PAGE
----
But masking and toning down seem petty sins in comparison with those of the third category; for here he comes strutting and shooting out his bejeweled cuffs, the slick translator who arranges Scheherazade’s boudoir according to his own taste and with professional elegance tries to improve the looks of his victims. Thus it was the rule with Russian versions of Shakespeare to give Ophelia richer flowers than the poor weeds she found. The Russian rendering of
There with fantastic garlands did she come
Of crowflowers, nettles, daisies and long purples
if translated back into English would run like this:
There with most lovely garlands did she come
Of violets, carnations, roses, lilies.
The splendor of this floral display speaks for itself; incidentally it bowdlerized the Queen’s digressions, granting her the gentility she so sadly lacked and dismissing the liberal shepherds; how anyone could make such a botanical collection beside the Helje or the Avon is another question.
But no such questions were asked by the solemn Russian reader, first, because he did not know the original text, second, because he did not care a fig for botany, and third, because the only thing that interested him in Shakespeare was what German commentators and native radicals had discovered in the way of “eternal problems.” So nobody minded what happened to Goneril’s lapdogs when the line
Tray, Blanche and Sweetheart, see, they bark at me
was grimly metamorphosed into
A pack of hounds is barking at my heels.
All local color, all tangible and irreplaceable details were swallowed by those hounds.
But, revenge is sweet—even unconscious revenge. The greatest Russian short story ever written is Gogol’s “The Overcoat” (or “Mantle,” or “Cloak,” or “She-nel”). Its essential feature, that irrational part which forms the tragic undercurrent of an otherwise meaningless anecdote, is organically connected with the special style in which this story is written: there are weird repetitions of the same absurd adverb, and these repetitions become a kind of uncanny incantation; there are descriptions which look innocent enough until you discover that chaos lies right round the corner, and that Gogol has inserted into this or that harmless sentence a word or a simile that makes a passage burst into a wild display of nightmare fireworks. There is also that groping clumsiness which, on the author's part, is a conscious rendering of the uncouth gestures of our dreams.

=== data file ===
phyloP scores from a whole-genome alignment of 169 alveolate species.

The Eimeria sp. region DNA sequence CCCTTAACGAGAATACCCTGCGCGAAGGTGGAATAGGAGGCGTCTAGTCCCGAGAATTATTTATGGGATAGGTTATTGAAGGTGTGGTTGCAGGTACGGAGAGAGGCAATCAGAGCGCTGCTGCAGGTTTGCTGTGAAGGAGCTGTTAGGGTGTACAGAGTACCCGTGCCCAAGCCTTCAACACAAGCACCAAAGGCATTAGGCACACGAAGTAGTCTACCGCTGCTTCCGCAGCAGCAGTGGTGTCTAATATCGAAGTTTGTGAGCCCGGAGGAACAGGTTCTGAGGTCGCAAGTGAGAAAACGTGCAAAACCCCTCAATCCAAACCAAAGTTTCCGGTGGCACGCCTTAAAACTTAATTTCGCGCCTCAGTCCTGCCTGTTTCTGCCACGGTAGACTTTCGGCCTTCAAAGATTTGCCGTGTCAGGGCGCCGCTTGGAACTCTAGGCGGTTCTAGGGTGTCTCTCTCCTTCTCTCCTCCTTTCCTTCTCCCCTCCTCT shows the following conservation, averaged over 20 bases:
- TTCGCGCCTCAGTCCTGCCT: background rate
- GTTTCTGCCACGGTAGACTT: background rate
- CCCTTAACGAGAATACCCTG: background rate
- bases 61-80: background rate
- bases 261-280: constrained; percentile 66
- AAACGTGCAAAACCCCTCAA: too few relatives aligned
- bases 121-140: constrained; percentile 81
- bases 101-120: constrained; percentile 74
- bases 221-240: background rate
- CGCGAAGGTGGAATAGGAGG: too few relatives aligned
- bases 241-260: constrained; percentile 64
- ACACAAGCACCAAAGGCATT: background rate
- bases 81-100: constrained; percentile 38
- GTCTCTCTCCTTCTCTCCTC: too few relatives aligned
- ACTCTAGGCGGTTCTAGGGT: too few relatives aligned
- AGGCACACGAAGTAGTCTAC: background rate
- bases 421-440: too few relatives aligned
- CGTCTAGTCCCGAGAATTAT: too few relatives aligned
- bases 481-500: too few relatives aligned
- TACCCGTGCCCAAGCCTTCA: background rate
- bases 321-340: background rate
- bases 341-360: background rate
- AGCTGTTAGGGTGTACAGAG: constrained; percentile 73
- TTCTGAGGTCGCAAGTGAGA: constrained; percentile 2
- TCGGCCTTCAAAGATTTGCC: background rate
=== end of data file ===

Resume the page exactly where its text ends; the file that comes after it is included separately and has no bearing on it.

Nothing of these remains in the prim, and perky, and very matter-of-fact English version (see—and never see again—“The Mantle,” translated by Claude Field). The following example leaves me with the impression that I am witnessing a murder and can do nothing to prevent it:
Gogol: ...his [a petty official's] third or fourth-story flat...displaying a few fashionable trifles, such as a lamp for instance—trifles purchased by many sacrifices. ...
Field: ...fitted with some pretentious articles of furniture purchased, etc. ...
Tampering with foreign major or minor masterpieces may involve an innocent third party in the farce. Quite recently a famous Russian composer asked me to translate into English a Russian poem—which forty years ago he had set to music. The English translation, he pointed out, had to follow closely the very sounds of the text—which text was unfortunately K. Balmont’s version of Edgar Allan Poe’s “Bells.” What Balmont's numerous translations look like may be readily understood when I say that his own work invariably disclosed an almost pathological inability to write one single melodious line. Having at his disposal a sufficient number of hackneyed rhymes and taking up as he rode any hitch-hiking metaphor that he happened to meet, he turned something that Poe had taken considerable pains to compose into something that any Russian rhymester could dash off at a moment's notice. In reversing it into English I was solely concerned with finding English words that would sound like the Russian ones. Now, if somebody one day comes across my English version of that Russian version, he may foolishly retranslate it into Russian so that the Poe-less poem will go on being balmontized until, perhaps, the “Bells” become “Silence.” Something still more grotesque happened to Baudelaire’s exquisitely dreamy “Invitation au Voyage” (“Mon amie, ma soeur, connais-tu la douceur”) The Russian version was due to the pen of Merejkovsky, who had even less poetical talent than Balmont. It began like this: